By Julie Imel
Be true to yourself, and your city
I overheard some 20-somethings (I think) complaining there is nothing to do in Scranton the other day when I was grabbing a cup of coffee to go.
I rolled my eyes and thought, “You have no idea how much there is to do here. Pick up a paper, hop online. Look for it!”
Later in the week, I heard another comment from someone that made me wonder what is going on here. This person is of the opinion that Scranton and Wilkes-Barre should be more like New York City or Philadelphia.
No. No we shouldn’t.
While these are undeniably wonderful cities brimming with art, culture and lots of entertainment options, there are negatives to these places, too, such as incredibly high costs of living and high crime, just to name a couple. Beyond that, they just aren’t our cities; they just aren’t home.
So many of us were fortunate to grow up with parents who told us to be true to ourselves; to never change who we are; and embrace all those little (or not so little) quirks that make us special. I think we need to apply the same school of thought to our cities. I’m not saying that everything is unicorns and rainbows here. That would just be naïve. No city is perfect. I just can’t help but wonder why some of our own would ever aspire to be something we are not. Isn’t the better option, the more healthy option, to build upon the good qualities that we already have? We have talented, funny, intelligent, kind and, yes, eccentric, people in our cities that really made their mark in the history books. We have historic architectural gems that many of us are really proud to see every day on our way into work. Let’s enjoy who, and where, we are instead of complaining and wishing for something else.
I know there are others who share my sentiments. If they weren’t out there, we would never have seen such enormous growth in the success of First Friday celebrations in Scranton; the Fine Arts Fiesta in Wilkes-Barre; Arts on Fire at the Iron Furnaces and summer programming at River Common, just to name a few.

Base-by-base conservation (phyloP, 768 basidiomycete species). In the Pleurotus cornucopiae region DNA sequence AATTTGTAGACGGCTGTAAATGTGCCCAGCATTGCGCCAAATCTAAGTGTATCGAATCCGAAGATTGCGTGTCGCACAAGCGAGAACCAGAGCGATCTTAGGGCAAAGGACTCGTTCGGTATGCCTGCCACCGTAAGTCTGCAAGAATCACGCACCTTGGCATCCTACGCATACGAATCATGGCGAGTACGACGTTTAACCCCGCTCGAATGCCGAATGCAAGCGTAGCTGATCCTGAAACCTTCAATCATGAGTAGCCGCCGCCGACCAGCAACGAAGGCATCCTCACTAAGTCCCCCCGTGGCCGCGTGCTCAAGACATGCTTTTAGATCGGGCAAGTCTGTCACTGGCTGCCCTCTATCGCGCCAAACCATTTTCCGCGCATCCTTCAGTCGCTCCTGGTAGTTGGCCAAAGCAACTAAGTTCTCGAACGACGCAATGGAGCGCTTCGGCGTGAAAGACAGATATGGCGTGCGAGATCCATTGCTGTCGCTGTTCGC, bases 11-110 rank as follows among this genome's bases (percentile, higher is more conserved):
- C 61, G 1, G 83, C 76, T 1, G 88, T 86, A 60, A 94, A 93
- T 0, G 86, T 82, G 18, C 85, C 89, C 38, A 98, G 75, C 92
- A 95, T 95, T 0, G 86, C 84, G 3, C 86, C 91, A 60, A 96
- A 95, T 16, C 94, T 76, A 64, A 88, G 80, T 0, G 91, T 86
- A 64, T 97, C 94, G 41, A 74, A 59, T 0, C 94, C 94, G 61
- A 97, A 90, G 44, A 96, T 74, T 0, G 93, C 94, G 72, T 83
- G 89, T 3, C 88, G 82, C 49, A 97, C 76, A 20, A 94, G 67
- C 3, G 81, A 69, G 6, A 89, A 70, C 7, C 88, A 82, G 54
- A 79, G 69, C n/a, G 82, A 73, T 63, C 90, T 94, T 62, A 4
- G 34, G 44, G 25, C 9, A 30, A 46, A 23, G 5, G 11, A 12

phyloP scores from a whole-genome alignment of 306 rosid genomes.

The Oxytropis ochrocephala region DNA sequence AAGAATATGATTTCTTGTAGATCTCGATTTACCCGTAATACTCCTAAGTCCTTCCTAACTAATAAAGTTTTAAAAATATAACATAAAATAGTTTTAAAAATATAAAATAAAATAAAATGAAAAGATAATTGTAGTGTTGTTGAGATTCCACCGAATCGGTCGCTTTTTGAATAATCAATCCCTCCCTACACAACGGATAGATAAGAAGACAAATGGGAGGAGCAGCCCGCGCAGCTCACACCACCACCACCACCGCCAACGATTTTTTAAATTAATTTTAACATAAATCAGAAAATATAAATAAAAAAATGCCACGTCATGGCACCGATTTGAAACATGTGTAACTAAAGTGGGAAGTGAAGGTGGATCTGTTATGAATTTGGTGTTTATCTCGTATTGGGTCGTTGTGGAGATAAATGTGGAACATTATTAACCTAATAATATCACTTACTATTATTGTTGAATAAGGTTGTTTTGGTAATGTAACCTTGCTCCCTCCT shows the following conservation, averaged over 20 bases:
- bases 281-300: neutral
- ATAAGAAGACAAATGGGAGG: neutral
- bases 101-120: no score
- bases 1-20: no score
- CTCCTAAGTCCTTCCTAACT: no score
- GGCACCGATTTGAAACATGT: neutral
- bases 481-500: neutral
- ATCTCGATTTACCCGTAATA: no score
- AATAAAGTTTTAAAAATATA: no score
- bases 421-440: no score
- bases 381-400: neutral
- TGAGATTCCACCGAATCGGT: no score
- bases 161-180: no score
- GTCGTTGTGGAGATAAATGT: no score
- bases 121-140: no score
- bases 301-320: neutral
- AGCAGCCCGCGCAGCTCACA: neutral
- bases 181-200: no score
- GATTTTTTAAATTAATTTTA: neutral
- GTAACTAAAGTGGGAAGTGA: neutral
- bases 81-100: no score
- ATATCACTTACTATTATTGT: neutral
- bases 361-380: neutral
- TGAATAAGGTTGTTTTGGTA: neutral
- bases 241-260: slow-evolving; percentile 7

If you think about it, we’ve come a long way in just a short time. I remember when many of the annual events we now enjoy didn’t exist. I remember when there was no Mohegan Sun Arena at Casey Plaza for concerts and hockey games; when there was no development on Montage Mountain, and if you wanted to shop ’til you drop at discount stores, you’d have to drive to the Poconos to do it. If you wanted to go to a wine or brew festival, you would have to travel outside of the area. Today, you can do all of that right in your own back yard.
Please, enjoy Philly and NYC. Take in the museums and see concerts and enrich your experiences in that way. Just don’t forget to take a look around once in a while and enjoy home.
And if you’d like things to be different, and help these cities reach their potential, then do something about it. Become active in your community and make it a better place to be. If you need inspiration, flip through the pages of this paper. You’ll find countless examples of great people and worthy causes to support.
That’s the scoop! Thanks for reading, and I’ll meet you here again next week.
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